Digital Domain & The Many Layers of Maleficent
COW Library : TV & Movie Appreciation : Tim Wilson : Digital Domain & The Many Layers of Maleficent
Digital Domain has been a visual effects success story since their founding in 1993, for both artistry and science.
In fact, the company has split its seven Academy Awards between the arts and the sciences: Best Visual Effects Oscars for Titanic, What Dreams May Come and The Curious Case of Benjamin Button; and four Scientific and Technical Achievement awards for proprietary technology for tracking, compositing (aka, Nuke! Yep, that Nuke), volumetric rendering, and fluid simulation.
Digital Domain has in fact done over 100 features (as well as advertising and games), and you own a good number of 'em, from early successes like Apollo 13, The Fifth Element and True Lies, to recent hits like Iron Man 3, X-Men: Days of Future Past and, now, Maleficent.
Kelly came on to the project in July 2012, as live-action shooting began. Maleficent's first motion capture shoot followed three months later. As many as 500 members of Digital Domain's teams worked on parts of the film, with a peak of 300 or so through much of production.
The early days of the project, Kelly told us, were particularly devoted to research and development. While Digital Domain had two primary responsibilities, they were two especially complicated tasks that pushed the team's expertise to entirely new places. The first sounds easy enough: transforming three human actors into pixified, yet realistic, versions of themselves. Not so easy if you're determined to set new benchmarks for realism.
Kelly's team started by analyzing the actors skin under 300 light positions, enabling them to examine the actors' individual layers of skin. Digital Domain evolved their skin shaders to be able to replicate those underlying layers, and not just the surface.
They applied the same rigor to the movement of blood through the actors faces as they spoke. "We analyzed how the blood flow changed in the actors faces in various extreme facial expressions, and we derived maps for all these dynamic facial color changes," Kelly says. "These were integrated into our facial rigs and were automatically driven, based on the characters skin tension and facial expression.
"The blood-flow system also took the amount of time an expression was held into account, so that the longer a character held a tense expression, the redder their faces would get -- and the longer it would take them to return to normal."
Getting the pixie wardrobes to move realistically as if they were made of flowers, but still appear free flowing and complementary to the pixies' figures proved to be a considerable challenge. L to R: Thistlewit (Juno Temple), Knotgrass (Imelda Staunton), Flittle (Lesley Manville) in Disney's MALEFICENT. ©Disney 2014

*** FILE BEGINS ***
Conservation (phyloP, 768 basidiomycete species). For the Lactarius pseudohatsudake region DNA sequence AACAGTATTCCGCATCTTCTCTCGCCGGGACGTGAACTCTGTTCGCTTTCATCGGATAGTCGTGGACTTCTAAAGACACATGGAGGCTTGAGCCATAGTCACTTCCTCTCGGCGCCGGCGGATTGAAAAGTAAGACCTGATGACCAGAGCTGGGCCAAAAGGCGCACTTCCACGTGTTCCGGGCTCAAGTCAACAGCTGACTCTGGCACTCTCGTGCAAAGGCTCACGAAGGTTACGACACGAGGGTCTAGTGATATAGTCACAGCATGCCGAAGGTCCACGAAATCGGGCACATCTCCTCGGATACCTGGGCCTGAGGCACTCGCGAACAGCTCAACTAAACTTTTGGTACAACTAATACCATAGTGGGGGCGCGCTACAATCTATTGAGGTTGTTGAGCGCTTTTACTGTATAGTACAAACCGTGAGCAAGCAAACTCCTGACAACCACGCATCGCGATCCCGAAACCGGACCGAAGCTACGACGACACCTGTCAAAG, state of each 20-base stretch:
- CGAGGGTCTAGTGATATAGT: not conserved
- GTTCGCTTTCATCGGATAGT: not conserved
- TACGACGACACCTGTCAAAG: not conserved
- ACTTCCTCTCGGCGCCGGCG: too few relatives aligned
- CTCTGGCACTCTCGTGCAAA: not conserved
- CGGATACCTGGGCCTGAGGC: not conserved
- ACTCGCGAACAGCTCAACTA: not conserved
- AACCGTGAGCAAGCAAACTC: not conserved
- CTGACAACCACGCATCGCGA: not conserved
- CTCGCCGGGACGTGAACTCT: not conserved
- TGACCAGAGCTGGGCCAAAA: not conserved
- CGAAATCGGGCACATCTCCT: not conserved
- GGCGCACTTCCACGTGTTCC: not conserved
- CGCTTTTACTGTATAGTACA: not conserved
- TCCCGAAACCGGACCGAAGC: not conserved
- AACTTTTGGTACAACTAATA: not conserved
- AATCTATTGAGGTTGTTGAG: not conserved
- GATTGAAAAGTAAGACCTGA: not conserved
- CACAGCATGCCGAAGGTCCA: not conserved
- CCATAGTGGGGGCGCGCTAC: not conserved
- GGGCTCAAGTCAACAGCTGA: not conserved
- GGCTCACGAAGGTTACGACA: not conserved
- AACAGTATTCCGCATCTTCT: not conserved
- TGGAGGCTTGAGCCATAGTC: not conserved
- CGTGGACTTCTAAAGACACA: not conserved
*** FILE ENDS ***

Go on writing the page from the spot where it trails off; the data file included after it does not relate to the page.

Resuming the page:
Digital Domain's other major area of expertise was Maleficent herself. They created a digital double for Angelina Jolie, as well as a spectacularly complex and expressive set of wings that play a major role in the story.
"It's all a process," says Kelly. "From the beginning of a film like Maleficent, you have to start by building teams, and finding the right the people for the job.
"We specifically needed to build on the years of work we had already done for photorealistic humans and facial animation. All of the people that we got on this team in both our Los Angeles and Vancouver offices were experts at that particular craft, and the kind of people who can continue to build upon that expertise."
Angelina Jolie (Maleficent) on set. Photo by Frank Connor. ©Disney Enterprises, Inc. All Rights Reserved.
Digital Domain did a lot of work around Maleficent herself. Can you talk about some of the projects that were involved with that specific character?
We were responsible for Maleficent at three ages: a young version, a teen version and an adult version -- all of which have different costumes. The adult Maleficent has several different costumes, as well. For our digital double versions, the costumes needed match the look and the movement of the practical costumes identically. So initially, we recommended some simpler costumes, just for ease on the technical side, but of course, they went for something as complicated as you can get. [chuckle]